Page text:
“A lot of what we think about as success in our lives and schools, even in how we structure our families, is predicated on what society has told us about success,” says Dana Davidson, project coordinator for Wolverine Pathways. “We think it’s important for every young person to get a chance to think about how they define success, and whether that definition matches what society says.”
The United States is a quantitative-driven society, says Marsh, and for young people—especially minoritized young people of color—that can be problematic. “If students don’t have the right GPA or SAT score, they’re seen as failures,” he says. “But I think there is value in a student’s lived experience and narrative that might not be reflected in a GPA.”
His interest in these issues springs in part from his own experience. As a high-school student in Shaker Heights, Ohio, Marsh says he had, a “straight-D” GPA. His SAT scores were no better. By societal measures, he was a failure—but Marsh had other gifts. He was socially engaged and entrepreneurial, with a solid work ethic and obvious leadership skills. He came from an upper-middle-class background and neighborhood, which meant doors were open to him that might have been closed to a less affluent young Black man. And he wrote a powerful college essay in which he talked about leadership that he thinks helped him get into American University, where he participated in an academic bridge program that aided his transition to college. He promptly became a straight-A student.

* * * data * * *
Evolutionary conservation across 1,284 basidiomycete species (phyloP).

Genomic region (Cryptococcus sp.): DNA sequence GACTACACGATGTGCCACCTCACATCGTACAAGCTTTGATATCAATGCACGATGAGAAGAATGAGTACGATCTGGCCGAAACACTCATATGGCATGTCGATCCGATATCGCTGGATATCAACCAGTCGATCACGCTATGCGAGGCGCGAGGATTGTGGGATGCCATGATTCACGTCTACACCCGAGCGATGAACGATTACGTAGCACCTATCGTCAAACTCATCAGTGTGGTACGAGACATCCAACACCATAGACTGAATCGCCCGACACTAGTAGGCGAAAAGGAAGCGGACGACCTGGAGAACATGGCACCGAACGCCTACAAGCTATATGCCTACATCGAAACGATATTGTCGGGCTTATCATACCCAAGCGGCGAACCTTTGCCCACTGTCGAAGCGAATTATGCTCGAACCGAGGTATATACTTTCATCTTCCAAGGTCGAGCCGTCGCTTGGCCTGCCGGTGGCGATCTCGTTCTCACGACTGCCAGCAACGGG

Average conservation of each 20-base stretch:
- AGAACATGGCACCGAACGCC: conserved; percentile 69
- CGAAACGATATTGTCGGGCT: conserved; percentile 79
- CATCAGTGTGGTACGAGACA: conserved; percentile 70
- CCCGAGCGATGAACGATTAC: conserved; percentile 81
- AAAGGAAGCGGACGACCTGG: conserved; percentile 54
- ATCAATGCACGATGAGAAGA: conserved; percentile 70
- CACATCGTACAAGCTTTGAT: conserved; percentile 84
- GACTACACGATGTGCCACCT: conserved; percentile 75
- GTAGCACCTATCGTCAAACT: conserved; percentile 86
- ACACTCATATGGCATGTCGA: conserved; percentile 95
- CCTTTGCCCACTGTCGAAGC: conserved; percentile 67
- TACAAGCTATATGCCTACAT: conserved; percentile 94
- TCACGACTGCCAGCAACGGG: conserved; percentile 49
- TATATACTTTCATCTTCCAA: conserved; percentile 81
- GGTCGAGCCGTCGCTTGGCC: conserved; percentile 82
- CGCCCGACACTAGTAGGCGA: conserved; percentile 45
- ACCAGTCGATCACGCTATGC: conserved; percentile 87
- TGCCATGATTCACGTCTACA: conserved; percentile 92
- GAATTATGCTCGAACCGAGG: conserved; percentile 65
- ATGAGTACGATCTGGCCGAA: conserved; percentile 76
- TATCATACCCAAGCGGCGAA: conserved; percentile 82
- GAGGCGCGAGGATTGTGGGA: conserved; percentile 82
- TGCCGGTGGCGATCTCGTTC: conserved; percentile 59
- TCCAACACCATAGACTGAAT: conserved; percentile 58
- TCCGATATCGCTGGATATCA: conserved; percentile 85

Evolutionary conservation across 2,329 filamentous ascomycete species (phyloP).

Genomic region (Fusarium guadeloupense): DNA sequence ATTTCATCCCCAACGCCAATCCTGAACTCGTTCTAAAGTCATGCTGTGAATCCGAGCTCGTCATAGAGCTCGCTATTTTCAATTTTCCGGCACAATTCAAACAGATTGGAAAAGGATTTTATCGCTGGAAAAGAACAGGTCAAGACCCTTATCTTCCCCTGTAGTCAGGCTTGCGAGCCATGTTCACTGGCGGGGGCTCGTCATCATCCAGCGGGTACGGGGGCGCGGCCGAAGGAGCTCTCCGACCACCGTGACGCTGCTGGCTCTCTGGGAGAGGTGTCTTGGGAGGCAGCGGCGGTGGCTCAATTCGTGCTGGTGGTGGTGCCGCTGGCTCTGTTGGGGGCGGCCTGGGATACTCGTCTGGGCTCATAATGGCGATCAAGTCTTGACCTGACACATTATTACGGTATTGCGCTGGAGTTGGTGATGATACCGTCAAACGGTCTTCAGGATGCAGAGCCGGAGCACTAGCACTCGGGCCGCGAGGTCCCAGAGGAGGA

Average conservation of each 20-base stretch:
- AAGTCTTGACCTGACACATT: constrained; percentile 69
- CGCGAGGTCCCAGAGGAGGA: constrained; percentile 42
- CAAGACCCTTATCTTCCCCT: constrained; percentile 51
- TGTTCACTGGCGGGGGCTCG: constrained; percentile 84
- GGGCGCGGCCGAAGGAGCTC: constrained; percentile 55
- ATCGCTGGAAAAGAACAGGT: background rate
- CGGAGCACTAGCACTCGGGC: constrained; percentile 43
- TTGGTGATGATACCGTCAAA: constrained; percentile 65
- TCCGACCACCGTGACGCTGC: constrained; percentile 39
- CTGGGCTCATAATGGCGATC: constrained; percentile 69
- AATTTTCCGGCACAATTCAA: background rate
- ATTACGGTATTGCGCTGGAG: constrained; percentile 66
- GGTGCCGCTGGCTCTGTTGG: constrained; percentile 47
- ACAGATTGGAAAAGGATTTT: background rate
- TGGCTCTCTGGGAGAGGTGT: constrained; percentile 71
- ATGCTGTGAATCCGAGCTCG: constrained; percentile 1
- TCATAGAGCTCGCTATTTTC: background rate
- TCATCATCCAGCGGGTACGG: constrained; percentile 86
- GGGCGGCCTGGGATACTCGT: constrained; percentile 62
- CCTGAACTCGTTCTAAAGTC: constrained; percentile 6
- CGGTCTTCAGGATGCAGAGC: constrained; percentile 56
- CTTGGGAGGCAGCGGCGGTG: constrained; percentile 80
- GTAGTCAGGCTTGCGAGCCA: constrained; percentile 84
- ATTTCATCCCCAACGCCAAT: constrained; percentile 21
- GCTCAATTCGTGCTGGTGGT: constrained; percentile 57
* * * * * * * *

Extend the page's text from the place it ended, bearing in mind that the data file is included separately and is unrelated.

He could be describing his teenage self when he writes, in a recent article, that “students should not be identified as mere guests who are accepted and enter during one term and exit some quantifiable years later, but as unique individuals with different stories and different ‘funds of knowledge.’”
As he and his wife await the birth of their first baby this summer, Marsh thinks about his hopes for his own child’s future school. “I want him to learn to be critically engaged with his fellow human beings — to not default to judgement or discrimination, but rather to exhibit unconditional love and empathy towards others. I want him to learn to be reflective, and to have the courage to speak up or to change his practices or thoughts in moments when justice in this world is needed."